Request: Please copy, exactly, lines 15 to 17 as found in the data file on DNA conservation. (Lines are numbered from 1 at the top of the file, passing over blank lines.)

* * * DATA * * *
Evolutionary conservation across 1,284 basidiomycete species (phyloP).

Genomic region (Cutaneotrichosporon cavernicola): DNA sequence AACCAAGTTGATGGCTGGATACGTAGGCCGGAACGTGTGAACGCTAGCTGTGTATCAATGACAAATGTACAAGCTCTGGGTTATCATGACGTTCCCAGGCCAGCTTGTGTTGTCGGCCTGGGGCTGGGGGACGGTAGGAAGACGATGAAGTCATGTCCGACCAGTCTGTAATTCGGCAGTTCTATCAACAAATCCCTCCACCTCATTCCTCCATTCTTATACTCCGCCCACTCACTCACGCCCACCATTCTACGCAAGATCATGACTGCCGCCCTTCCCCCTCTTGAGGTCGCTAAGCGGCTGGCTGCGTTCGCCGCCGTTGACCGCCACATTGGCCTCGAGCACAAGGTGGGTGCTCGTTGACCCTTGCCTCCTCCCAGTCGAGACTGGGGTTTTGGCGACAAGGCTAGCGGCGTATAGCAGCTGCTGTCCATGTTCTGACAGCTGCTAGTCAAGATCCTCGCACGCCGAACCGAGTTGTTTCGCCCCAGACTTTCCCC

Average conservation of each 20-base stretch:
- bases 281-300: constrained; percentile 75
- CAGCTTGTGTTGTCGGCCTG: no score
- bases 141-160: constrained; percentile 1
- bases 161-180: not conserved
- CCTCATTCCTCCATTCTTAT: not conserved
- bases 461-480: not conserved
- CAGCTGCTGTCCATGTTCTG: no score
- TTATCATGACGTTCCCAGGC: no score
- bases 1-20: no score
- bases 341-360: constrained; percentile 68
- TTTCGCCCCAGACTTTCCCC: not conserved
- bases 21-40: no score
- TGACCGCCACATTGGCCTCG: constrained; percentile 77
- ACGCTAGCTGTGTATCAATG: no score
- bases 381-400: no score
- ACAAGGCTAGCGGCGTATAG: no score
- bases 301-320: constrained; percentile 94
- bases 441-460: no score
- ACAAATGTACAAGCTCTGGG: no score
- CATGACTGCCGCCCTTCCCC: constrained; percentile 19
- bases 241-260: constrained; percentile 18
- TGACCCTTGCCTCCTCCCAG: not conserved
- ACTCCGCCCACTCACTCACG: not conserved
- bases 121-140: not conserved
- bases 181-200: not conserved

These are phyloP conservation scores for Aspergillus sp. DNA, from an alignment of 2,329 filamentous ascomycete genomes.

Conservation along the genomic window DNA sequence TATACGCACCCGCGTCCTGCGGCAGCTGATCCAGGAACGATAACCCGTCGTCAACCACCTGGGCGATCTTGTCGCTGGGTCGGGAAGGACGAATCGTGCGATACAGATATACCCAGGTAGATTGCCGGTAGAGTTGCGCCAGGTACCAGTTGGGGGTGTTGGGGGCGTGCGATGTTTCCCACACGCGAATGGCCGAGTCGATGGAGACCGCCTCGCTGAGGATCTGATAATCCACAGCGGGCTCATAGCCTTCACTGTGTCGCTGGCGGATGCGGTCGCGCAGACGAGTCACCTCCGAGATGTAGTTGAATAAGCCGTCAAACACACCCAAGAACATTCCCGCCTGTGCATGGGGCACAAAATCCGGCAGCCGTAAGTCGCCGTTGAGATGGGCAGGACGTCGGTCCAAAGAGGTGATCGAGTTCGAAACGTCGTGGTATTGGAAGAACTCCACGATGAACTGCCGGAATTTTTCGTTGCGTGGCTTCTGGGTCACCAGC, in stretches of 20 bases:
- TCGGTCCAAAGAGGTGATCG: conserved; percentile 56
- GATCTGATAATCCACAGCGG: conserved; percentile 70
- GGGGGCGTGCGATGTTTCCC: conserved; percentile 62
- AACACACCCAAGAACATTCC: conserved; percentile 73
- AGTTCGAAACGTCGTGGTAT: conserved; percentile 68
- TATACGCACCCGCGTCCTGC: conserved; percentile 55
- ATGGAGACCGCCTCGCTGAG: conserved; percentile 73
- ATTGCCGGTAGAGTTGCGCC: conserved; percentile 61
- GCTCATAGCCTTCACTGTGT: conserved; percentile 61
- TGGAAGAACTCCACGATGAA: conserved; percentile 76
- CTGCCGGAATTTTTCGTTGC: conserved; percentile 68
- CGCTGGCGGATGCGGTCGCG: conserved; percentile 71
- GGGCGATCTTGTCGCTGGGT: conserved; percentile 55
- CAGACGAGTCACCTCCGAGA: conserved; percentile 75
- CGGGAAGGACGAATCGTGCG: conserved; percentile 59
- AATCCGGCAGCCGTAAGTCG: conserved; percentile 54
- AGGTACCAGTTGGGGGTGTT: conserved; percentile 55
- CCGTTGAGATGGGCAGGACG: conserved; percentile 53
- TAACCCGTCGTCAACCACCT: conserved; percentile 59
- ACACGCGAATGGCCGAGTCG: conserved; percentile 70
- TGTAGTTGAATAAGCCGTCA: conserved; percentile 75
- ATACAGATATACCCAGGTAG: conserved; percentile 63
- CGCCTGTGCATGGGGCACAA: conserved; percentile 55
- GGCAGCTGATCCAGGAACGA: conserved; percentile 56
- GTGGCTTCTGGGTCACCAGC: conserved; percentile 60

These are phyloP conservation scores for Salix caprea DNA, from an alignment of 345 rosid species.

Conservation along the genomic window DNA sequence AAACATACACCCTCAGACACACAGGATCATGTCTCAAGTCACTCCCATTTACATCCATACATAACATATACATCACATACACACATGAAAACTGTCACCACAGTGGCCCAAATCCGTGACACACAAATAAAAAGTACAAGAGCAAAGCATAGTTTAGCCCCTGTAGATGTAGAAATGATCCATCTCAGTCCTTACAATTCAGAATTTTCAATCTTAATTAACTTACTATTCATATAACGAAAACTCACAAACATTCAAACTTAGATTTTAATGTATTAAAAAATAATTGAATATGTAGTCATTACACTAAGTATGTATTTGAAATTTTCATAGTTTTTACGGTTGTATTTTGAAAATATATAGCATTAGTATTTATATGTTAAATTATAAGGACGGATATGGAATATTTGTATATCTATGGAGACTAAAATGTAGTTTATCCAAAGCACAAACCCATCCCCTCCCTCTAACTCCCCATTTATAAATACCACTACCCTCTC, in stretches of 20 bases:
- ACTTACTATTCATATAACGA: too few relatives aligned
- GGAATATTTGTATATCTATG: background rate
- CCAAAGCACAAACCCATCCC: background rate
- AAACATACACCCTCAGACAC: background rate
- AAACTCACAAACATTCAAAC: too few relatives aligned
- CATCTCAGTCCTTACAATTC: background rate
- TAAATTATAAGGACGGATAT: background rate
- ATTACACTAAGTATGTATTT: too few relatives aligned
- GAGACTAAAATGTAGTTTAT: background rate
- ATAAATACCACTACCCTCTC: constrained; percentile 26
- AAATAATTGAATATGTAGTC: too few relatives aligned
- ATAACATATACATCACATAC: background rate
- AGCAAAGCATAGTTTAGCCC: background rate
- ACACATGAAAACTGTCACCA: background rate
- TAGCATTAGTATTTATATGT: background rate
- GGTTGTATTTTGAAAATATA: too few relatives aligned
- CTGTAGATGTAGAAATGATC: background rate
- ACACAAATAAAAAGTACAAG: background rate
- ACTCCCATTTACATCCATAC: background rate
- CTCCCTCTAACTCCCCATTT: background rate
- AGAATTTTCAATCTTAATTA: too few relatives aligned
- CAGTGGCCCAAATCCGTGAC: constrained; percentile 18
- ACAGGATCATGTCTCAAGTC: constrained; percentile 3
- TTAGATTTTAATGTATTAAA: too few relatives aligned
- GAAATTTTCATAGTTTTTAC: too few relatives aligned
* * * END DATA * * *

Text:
- bases 21-40: no score
- TGACCGCCACATTGGCCTCG: constrained; percentile 77
- ACGCTAGCTGTGTATCAATG: no score